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For top civil engineer, math is waterloo

/ 12:22 AM November 19, 2016
Sirven Garibay

Sirven Garibay

SAN PEDRO CITY—It is not unusual to hear someone say how much he despises math, but quite ironic if coming from a professional engineer.

More so, the topnotcher of this year’s civil engineer board examination, who graduated magna cum laude at the University of the Philippines Los Baños (UPLB), considers mathematics his waterloo.

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“I feel that I’m [bad] at Math,” said Sirven Garibay, 22.

Whether this is true, Garibay proved himself excelling, especially in engineering courses, as he led the latest board passers with a rating of 93.2 percent. The Professional Regulation Commission recently released the results of the November board exams announcing that 5,036 of 10,972 examinees passed.

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Work-life balance

Garibay is a son of market vendors Gerardo and Teresita Garibay from Sta. Cruz town in Laguna province. His only brother, Tyron, is a graduating computer science student also at UPLB.

As a student, Garibay considered himself “average.”

“I’m not the type who studies days ahead of the exam,” he said.

Instead, Garibay would sleep on the eve of an examination and would only browse through his notes early morning on the day he would take the test.

“My mind feels fresh that way,” he said.

Garibay said it was just a matter of balancing his studies, playing computer games, music and relationship.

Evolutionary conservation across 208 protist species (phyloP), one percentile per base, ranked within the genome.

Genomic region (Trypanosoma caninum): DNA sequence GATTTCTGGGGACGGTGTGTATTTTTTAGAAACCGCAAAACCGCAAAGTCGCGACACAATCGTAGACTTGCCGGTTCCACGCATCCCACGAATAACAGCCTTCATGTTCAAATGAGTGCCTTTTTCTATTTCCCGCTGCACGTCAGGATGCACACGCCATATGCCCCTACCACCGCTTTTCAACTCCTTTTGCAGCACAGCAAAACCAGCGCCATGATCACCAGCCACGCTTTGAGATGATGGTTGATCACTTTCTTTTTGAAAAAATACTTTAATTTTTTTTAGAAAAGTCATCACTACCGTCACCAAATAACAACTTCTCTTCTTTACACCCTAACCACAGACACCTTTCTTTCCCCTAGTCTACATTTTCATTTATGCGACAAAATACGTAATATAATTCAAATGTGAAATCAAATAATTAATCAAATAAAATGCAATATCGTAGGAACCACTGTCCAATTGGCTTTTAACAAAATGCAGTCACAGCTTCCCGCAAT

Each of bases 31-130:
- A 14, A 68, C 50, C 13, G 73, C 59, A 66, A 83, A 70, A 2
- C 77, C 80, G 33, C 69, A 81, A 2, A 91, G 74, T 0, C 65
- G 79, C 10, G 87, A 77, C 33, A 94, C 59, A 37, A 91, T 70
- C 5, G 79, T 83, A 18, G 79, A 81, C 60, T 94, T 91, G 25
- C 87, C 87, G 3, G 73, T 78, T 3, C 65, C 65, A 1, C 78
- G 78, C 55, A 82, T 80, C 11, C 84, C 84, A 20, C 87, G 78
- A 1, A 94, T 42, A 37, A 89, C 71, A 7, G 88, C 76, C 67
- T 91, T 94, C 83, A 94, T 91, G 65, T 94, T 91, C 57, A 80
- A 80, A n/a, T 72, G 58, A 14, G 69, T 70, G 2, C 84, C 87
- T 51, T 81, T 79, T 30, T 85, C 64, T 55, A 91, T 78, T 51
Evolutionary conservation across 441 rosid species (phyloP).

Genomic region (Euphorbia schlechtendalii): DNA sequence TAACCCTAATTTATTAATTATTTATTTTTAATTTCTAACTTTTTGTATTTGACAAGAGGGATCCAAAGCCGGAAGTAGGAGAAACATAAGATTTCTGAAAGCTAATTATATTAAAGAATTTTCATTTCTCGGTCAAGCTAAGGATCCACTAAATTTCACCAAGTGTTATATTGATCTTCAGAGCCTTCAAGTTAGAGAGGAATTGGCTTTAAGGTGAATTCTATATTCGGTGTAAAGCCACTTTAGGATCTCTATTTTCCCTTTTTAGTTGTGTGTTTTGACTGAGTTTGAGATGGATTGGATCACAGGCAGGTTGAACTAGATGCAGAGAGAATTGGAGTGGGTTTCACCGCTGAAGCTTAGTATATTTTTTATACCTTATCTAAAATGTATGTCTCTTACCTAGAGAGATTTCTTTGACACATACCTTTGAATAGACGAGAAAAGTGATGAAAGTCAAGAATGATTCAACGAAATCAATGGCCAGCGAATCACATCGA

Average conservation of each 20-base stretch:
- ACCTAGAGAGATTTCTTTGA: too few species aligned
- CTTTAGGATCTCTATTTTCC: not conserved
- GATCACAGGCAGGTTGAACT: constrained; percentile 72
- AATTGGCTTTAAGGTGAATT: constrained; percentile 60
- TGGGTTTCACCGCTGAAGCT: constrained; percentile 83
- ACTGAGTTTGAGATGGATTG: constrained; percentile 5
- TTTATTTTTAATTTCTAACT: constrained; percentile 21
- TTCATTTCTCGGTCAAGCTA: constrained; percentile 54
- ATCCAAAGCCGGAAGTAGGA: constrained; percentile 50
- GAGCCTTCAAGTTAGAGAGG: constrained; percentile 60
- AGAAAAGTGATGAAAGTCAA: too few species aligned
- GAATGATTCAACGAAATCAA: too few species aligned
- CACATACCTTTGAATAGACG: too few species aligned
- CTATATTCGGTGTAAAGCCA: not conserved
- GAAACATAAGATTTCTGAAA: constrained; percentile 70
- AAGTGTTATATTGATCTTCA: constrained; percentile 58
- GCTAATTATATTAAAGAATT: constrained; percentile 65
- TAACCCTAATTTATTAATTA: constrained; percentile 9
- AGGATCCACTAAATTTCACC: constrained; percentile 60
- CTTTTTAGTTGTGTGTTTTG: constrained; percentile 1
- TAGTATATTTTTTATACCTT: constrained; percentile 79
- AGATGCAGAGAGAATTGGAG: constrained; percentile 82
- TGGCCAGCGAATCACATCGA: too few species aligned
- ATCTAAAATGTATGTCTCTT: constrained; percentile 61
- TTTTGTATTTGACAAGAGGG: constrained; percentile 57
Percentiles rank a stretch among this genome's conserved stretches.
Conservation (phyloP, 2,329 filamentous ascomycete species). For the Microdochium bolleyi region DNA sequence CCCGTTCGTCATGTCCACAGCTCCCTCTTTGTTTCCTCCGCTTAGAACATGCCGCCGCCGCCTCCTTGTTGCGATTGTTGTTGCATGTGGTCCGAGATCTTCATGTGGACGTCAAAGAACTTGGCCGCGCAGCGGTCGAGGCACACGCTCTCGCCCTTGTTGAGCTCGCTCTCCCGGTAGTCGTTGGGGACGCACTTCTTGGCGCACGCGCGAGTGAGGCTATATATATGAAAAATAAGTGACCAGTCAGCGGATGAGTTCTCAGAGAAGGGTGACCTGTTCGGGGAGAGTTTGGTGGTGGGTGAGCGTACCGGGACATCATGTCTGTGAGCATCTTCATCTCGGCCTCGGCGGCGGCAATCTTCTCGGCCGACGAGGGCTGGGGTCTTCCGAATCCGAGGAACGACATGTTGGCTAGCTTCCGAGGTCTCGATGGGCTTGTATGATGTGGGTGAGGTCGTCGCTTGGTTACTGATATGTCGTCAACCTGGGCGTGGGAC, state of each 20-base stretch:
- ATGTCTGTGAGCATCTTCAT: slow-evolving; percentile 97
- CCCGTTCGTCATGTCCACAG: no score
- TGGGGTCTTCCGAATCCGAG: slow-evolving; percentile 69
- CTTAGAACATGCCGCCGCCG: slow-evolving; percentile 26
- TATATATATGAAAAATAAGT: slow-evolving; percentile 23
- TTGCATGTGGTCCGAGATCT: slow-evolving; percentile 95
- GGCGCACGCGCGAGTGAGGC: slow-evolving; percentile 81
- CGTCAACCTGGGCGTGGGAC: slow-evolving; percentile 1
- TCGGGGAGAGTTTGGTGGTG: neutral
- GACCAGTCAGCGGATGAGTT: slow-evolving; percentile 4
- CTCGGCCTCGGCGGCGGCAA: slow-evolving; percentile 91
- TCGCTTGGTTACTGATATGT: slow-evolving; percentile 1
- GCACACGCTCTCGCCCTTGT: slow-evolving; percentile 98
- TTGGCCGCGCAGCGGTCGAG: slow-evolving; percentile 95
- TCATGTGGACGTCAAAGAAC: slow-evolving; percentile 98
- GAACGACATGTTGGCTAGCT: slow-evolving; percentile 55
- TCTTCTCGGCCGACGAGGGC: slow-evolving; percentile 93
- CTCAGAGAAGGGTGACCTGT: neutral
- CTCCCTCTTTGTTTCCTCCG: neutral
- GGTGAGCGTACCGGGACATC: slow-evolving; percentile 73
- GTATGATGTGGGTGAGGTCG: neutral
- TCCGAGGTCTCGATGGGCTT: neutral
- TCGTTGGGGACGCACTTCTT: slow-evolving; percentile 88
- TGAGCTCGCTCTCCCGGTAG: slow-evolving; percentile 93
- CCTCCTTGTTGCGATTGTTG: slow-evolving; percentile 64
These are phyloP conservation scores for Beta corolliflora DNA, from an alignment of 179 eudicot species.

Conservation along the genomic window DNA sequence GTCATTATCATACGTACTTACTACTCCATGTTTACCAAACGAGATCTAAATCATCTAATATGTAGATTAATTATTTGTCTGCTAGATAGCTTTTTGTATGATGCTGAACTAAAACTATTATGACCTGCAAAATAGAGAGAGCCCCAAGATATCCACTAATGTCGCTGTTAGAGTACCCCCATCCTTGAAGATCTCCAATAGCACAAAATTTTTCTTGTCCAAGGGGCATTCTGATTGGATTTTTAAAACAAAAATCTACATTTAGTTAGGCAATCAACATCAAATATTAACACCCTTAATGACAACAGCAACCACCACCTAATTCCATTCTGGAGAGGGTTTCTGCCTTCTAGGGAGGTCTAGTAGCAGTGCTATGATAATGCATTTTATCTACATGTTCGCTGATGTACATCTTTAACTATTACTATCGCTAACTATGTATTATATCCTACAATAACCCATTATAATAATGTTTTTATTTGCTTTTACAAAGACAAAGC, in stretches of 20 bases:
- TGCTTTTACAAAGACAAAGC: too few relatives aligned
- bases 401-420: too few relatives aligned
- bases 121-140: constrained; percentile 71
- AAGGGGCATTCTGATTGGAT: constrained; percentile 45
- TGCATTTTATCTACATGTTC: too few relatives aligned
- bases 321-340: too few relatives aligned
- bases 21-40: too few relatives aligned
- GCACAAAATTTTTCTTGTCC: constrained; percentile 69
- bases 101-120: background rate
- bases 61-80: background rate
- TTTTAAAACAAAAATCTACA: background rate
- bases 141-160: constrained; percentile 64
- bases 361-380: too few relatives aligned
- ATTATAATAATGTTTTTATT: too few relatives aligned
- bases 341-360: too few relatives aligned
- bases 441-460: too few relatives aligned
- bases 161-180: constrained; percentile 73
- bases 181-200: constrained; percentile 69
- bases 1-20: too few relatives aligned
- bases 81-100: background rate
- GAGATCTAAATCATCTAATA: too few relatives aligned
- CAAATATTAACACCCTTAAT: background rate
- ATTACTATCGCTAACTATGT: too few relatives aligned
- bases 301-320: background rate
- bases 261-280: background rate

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He was a member of a Catholic youth ministry and the University of the Philippines Civil Engineering Society, a student organization, where he met his girlfriend, Eden Mae de Guzman, 21.

De Guzman also passed the board this year.

House for parents

“I was not really expecting [the results], as I found the Math [part of the examination] difficult. During the exam, I only kept praying that may [God’s] will be done,” Garibay said.

He said he learned he topped the examination through social media, when friends started congratulating him.

Despite his feat, Garibay said he is willing to start small in the construction industry, where he is looking at specializing on structural designs.

Garibay said he and De Guzman have yet to plan out their careers. But what is certain is he is building his family a house, bigger than their bungalow.

“My parents work hard for us. They would wake up early morning every day and that was not easy. I am saving up so I can build them a second floor,” he said.

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